Packaging issues were well-considered, but, for now, recycled plastic is the best option. “Organic, compostable plastic takes very long to degrade or must happen under high temperatures. The eventual footprint for cardboard and paper pots is higher than that of rPET,” Buijsman says.
Later on herbs are given space to develop
“High temperatures are also needed to produce paper and cardboard, and they’re heavier to transport. We’re currently doing a trial with potless cultivation, which seems to be a good farming alternative. It, however, requires an accelerated trading channel since the root ball’s underside quickly disintegrates when it dries out.”
Buysman Kruiden markets its herbs under their own brand. Selling 1,5 million herb pots a year makes them the second largest herb supplier in the Netherlands. Most of the potted herbs go directly to Dekamarkt, Deen, and Landmarkt supermarkets. These pots are also sold to markets and greengrocers via wholesalers. Buysman Kruiden has a range of larger sized potted basil, mint, and thyme too.
The larger pot sizes with herbs for the terrace and balcony
These are suited to terraces and balconies and are available at gardening centers, where the sell particularly well in the spring. “You can buy a wider variety of herbs at gardening centers than in stores. However, not year-round, since these are no longer available there after the summer.” The nursery also has a direct sales channel for consumers. People can order a herb box from the webshop. This is a great alternative to a lovely bunch of flowers and is sent, by post, to your door.
Piet and his family haven’t yet considered cultivating edible flowers. But, their link to the flora world widened the company’s sales channel outside of fruit and vegetable trading. Herbs fall under edible plants and flowers, so Buysman Kruiden entered into a fruitful collaboration with Flora Holland.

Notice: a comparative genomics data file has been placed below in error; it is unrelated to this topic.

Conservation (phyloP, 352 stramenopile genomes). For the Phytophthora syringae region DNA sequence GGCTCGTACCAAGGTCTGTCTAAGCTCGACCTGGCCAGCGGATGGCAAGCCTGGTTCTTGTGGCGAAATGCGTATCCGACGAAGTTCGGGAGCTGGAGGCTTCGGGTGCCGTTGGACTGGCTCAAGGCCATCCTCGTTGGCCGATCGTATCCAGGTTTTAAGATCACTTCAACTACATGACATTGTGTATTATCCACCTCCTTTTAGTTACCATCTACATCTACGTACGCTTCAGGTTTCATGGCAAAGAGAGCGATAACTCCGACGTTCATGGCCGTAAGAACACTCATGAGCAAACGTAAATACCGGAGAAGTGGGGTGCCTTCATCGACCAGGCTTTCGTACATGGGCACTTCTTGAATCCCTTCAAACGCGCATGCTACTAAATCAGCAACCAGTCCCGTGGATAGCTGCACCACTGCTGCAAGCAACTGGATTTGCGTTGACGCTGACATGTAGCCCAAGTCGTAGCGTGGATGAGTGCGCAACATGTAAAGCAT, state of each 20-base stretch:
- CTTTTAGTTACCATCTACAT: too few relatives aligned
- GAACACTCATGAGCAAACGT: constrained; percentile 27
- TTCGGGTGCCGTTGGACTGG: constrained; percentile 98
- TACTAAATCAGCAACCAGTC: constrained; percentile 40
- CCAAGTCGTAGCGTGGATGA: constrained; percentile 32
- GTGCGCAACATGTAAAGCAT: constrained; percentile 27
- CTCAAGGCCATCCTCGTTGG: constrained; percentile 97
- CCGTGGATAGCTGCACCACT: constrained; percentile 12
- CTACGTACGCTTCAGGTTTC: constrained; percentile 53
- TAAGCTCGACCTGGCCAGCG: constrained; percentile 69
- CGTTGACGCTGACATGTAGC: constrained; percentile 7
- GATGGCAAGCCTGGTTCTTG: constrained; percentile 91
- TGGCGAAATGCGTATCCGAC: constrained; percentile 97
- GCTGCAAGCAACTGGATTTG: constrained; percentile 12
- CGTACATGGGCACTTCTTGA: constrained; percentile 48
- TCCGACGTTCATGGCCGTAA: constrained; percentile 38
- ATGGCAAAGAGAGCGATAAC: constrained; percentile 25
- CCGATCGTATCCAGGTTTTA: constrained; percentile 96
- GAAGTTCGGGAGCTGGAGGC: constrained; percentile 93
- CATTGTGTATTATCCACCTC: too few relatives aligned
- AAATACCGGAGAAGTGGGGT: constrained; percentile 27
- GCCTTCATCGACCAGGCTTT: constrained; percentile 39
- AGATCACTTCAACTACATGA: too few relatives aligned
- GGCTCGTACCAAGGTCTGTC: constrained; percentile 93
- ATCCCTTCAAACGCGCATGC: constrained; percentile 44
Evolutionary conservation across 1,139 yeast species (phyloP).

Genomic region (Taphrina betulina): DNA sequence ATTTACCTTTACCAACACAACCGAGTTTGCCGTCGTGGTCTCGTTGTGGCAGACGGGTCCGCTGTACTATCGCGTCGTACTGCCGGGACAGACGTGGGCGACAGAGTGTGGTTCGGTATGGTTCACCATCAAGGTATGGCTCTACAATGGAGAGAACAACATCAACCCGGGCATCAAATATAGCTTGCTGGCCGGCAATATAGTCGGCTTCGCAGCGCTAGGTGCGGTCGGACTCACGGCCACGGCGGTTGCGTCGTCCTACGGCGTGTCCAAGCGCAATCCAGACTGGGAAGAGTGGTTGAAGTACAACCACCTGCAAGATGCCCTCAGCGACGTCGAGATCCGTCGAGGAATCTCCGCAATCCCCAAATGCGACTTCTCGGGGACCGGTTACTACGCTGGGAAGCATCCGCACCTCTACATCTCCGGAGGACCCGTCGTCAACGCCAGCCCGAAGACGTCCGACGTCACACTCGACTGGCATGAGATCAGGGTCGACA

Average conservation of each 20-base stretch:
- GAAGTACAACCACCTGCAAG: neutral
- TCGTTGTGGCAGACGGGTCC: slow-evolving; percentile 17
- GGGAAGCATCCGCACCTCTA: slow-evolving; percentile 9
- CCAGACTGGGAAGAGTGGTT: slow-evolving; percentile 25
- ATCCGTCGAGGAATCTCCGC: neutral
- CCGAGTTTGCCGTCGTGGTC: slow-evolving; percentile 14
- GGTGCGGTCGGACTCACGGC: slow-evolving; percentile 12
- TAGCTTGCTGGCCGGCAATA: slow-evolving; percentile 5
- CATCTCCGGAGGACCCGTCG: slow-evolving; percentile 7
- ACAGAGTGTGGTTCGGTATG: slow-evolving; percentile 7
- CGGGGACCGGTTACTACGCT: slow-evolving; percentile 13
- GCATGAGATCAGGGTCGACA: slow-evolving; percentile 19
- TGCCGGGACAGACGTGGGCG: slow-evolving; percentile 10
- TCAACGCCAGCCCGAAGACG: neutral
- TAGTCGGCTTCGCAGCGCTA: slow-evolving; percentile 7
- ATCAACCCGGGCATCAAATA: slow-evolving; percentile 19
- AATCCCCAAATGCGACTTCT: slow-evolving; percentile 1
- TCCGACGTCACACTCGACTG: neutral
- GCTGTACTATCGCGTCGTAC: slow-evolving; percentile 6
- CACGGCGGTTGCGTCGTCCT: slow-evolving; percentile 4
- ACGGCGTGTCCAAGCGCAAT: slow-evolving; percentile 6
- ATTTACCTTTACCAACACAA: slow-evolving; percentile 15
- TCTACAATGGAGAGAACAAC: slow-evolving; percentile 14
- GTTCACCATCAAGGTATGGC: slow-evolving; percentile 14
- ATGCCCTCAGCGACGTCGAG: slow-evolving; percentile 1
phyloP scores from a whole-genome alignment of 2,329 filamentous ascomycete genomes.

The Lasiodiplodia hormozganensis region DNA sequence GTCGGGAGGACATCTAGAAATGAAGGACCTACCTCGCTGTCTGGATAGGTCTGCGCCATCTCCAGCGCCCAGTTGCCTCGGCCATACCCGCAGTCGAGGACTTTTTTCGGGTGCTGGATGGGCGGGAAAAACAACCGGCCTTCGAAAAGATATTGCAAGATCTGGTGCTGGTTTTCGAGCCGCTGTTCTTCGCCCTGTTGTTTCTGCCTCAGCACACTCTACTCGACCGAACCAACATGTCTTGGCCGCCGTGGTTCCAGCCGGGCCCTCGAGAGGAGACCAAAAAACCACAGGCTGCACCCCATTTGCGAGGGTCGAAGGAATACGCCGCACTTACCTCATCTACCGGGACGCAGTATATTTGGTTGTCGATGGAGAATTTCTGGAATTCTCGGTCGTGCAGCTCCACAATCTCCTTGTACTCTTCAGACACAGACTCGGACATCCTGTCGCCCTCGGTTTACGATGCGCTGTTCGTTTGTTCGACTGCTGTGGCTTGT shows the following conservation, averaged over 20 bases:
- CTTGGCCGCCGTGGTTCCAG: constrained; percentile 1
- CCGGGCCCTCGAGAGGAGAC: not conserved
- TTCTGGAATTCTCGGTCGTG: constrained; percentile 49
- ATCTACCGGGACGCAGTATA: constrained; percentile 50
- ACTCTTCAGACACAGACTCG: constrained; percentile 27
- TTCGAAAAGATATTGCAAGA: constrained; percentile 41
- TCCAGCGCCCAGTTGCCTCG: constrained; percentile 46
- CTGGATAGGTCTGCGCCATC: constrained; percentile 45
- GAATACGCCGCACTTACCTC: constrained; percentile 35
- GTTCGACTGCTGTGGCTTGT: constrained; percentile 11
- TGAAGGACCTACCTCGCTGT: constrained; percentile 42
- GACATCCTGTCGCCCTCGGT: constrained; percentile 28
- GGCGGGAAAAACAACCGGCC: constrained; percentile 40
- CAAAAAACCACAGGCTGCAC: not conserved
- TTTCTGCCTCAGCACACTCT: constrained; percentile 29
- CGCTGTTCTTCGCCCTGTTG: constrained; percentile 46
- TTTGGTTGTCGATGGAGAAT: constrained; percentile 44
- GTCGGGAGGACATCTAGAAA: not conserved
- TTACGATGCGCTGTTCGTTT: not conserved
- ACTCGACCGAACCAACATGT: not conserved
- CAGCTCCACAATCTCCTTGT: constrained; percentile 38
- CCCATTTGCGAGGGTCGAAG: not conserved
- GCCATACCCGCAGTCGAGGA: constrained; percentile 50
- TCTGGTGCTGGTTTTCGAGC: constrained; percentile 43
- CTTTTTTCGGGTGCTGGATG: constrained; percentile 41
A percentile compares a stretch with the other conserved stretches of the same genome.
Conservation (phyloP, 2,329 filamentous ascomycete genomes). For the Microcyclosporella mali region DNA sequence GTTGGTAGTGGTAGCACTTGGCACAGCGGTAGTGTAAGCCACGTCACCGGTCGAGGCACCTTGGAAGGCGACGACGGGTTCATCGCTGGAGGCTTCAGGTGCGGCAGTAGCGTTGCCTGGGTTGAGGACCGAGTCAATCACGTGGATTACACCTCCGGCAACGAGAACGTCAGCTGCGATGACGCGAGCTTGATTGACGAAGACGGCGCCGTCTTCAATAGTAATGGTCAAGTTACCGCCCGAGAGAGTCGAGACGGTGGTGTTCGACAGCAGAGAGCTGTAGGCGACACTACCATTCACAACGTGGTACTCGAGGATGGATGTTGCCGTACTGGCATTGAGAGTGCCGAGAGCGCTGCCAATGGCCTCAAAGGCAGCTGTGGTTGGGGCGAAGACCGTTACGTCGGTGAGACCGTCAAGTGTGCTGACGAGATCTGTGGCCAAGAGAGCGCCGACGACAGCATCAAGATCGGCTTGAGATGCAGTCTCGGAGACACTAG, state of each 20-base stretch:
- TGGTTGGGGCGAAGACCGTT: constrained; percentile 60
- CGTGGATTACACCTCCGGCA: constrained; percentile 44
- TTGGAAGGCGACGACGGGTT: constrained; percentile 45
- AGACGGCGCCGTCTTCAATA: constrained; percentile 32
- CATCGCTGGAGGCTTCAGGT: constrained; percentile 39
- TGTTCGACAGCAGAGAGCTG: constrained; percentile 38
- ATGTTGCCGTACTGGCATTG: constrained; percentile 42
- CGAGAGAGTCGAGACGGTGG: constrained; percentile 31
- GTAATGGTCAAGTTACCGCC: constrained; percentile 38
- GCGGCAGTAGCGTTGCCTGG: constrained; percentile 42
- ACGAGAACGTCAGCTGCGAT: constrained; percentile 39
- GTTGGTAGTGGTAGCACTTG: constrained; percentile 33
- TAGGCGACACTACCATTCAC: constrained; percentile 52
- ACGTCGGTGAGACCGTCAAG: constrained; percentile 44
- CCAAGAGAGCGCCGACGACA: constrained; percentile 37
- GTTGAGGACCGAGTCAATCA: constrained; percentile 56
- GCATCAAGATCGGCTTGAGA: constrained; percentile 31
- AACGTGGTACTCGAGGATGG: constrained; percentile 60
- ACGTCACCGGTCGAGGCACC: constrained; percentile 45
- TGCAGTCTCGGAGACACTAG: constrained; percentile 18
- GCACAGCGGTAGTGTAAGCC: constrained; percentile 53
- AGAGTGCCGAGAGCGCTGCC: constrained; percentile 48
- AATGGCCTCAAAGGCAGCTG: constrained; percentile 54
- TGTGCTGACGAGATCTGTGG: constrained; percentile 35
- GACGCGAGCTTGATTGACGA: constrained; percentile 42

4th generation Buysman
“We started with this last year, and you can see the sales rising sharply. Everything revolves around brand awareness, and we are fully committed to that. On 1 January, we renewed our house style, and we ensure that we participate in trade shows. You can see the number of countries gradually increasing”, Piet Buijsman says.
Remote destinations are challenging for potted herbs. “We, therefore, export mainly to (the Netherlands’) surrounding countries - Germany, Belgium, the United Kingdom, Ireland, and France. But we exporting to the Baltic states, and even Aruba is possible. There is no limit as long as transportation goes well. We harvest the herbs fresh in the morning and cover them. Then, they’re good to go in the trade channel for another week or so. After that, the plants need light.” Once on the shelf, the plants keep well again; all they need is a little light and moisture.
Potted herbs have to survive for a long time in the trade channel and then in consumers’ homes. So, they must be of good quality. “We work with fixed prices throughout the year. These might be slightly higher than those of fellow growers. That’s because we choose to give our plants more space. That allows them to grow better. In the end, that benefits everyone in the chain. When losses are taken into account, we’re no more expensive than the others,” Piet concludes.